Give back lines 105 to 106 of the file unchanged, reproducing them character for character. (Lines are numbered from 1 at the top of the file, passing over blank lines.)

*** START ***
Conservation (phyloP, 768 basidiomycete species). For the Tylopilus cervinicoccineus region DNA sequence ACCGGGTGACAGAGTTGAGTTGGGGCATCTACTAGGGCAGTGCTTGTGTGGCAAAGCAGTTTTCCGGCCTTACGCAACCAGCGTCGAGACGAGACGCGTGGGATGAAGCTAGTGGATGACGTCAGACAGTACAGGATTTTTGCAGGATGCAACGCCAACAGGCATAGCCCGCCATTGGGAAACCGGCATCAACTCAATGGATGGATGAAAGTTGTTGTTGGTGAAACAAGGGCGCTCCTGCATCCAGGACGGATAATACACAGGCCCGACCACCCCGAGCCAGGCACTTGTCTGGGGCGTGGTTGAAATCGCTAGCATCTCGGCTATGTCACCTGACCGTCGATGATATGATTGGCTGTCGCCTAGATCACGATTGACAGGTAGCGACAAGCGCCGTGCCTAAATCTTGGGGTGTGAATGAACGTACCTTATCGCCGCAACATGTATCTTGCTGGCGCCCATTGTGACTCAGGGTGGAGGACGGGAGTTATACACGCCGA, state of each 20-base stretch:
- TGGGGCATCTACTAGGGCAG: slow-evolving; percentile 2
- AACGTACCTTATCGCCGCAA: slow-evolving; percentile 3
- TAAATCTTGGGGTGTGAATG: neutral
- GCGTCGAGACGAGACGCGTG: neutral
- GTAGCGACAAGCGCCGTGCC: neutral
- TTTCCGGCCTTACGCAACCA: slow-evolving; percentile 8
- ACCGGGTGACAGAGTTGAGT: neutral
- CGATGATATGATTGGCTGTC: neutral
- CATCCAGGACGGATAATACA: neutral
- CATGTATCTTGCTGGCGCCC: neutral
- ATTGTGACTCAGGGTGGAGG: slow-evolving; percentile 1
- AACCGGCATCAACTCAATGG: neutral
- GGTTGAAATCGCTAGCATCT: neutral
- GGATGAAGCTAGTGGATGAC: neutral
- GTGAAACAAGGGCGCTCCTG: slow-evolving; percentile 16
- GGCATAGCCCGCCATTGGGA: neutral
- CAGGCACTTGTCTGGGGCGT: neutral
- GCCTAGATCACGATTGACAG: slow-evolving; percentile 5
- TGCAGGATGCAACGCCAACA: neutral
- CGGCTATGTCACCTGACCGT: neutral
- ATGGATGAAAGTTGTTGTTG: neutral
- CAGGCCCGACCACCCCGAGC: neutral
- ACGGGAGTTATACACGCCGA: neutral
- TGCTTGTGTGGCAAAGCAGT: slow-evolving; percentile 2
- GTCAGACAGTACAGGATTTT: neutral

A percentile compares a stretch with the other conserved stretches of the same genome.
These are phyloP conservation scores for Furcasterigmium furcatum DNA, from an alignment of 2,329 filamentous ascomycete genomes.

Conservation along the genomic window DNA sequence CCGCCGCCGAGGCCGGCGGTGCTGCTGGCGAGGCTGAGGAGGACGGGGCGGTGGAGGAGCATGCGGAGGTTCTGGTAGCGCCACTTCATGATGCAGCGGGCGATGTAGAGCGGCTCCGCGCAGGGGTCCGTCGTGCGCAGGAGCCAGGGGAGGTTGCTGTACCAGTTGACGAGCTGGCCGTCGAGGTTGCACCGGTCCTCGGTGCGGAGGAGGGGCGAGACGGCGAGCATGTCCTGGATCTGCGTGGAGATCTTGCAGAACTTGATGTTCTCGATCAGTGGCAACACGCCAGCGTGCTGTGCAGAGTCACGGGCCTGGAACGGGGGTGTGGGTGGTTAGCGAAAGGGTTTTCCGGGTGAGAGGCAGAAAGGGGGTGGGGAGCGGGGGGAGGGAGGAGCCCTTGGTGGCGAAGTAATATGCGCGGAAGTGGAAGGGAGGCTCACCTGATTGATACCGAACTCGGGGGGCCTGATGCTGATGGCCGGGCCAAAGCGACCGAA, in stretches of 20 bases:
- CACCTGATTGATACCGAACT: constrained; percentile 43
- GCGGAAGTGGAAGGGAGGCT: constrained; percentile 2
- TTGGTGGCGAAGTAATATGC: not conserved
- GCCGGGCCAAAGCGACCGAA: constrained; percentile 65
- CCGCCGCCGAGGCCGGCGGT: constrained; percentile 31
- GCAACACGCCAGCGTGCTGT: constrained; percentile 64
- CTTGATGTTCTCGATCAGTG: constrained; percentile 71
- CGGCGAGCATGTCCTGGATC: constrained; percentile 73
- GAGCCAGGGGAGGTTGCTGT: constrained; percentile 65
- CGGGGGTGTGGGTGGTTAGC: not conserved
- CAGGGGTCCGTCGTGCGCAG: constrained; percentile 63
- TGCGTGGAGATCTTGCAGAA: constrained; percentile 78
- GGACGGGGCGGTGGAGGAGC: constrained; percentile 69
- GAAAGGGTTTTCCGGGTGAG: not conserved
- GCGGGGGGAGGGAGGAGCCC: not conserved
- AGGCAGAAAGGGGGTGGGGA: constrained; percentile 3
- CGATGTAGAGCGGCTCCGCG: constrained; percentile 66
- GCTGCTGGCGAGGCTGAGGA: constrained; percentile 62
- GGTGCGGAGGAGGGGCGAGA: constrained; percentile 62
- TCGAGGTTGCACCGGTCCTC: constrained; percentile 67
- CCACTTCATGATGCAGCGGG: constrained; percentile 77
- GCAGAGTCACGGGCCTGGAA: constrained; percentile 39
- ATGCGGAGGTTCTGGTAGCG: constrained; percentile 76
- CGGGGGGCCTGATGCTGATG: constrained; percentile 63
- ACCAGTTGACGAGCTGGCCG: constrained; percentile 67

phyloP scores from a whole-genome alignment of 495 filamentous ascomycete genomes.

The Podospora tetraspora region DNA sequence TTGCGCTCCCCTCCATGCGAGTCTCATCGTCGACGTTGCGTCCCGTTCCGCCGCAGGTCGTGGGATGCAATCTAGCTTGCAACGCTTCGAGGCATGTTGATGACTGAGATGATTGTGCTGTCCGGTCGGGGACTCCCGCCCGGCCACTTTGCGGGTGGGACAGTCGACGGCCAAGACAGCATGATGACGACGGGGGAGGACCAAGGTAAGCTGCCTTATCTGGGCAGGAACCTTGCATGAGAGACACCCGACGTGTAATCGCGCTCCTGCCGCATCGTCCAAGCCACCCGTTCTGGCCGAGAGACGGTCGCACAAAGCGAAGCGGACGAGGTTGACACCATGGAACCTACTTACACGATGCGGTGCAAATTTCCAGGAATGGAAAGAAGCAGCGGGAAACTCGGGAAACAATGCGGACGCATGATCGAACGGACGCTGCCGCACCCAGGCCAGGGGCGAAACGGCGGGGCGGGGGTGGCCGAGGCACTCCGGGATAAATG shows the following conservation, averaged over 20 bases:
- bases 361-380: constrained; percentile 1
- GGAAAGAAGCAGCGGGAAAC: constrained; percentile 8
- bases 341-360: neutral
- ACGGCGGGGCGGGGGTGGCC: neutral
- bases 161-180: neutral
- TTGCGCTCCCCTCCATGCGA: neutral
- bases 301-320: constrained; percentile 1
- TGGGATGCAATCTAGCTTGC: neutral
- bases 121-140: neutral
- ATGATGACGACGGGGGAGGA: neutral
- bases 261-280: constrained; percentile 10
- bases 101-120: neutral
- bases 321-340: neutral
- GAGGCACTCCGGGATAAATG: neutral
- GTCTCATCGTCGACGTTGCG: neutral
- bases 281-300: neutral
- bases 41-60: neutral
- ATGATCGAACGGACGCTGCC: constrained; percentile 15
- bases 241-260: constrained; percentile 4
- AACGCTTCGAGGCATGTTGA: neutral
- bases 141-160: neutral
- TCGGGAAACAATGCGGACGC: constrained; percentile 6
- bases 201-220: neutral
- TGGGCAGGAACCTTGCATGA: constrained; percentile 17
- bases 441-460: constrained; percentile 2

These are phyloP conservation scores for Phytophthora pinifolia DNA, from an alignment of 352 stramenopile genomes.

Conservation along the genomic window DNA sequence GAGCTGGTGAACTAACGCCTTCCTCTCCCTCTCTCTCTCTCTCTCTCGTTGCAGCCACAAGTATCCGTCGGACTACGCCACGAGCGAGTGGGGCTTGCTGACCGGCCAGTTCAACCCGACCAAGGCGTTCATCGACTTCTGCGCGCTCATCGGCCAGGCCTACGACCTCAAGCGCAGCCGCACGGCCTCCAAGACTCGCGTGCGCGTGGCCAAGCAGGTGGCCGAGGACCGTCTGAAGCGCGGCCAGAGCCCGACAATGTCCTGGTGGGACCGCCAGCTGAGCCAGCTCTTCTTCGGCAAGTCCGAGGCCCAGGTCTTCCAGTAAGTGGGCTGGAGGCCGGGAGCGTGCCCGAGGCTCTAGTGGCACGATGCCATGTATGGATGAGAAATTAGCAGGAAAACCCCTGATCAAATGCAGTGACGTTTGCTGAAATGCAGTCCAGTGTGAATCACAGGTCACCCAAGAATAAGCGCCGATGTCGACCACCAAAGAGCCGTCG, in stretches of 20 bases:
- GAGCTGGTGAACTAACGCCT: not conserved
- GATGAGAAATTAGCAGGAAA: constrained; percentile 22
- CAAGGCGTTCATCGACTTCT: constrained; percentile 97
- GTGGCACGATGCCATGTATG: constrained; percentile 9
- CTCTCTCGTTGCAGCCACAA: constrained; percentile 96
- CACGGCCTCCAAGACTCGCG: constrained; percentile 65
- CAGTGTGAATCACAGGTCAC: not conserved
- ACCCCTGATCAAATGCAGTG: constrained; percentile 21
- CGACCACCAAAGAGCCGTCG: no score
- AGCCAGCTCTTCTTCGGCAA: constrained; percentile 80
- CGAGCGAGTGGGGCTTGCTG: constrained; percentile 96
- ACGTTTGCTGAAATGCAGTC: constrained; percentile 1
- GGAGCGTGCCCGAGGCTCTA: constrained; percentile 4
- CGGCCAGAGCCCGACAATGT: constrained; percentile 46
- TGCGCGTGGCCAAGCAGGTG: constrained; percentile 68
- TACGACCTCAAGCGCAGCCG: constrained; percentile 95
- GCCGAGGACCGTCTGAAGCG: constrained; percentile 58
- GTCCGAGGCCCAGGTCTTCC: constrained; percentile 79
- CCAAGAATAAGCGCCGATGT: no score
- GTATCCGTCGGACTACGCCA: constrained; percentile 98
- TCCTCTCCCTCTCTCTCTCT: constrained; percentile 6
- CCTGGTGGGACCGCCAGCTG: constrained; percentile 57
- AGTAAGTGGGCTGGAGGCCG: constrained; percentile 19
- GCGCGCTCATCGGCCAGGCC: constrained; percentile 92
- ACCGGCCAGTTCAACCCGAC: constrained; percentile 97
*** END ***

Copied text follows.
- CCTGGTGGGACCGCCAGCTG: constrained; percentile 57
- AGTAAGTGGGCTGGAGGCCG: constrained; percentile 19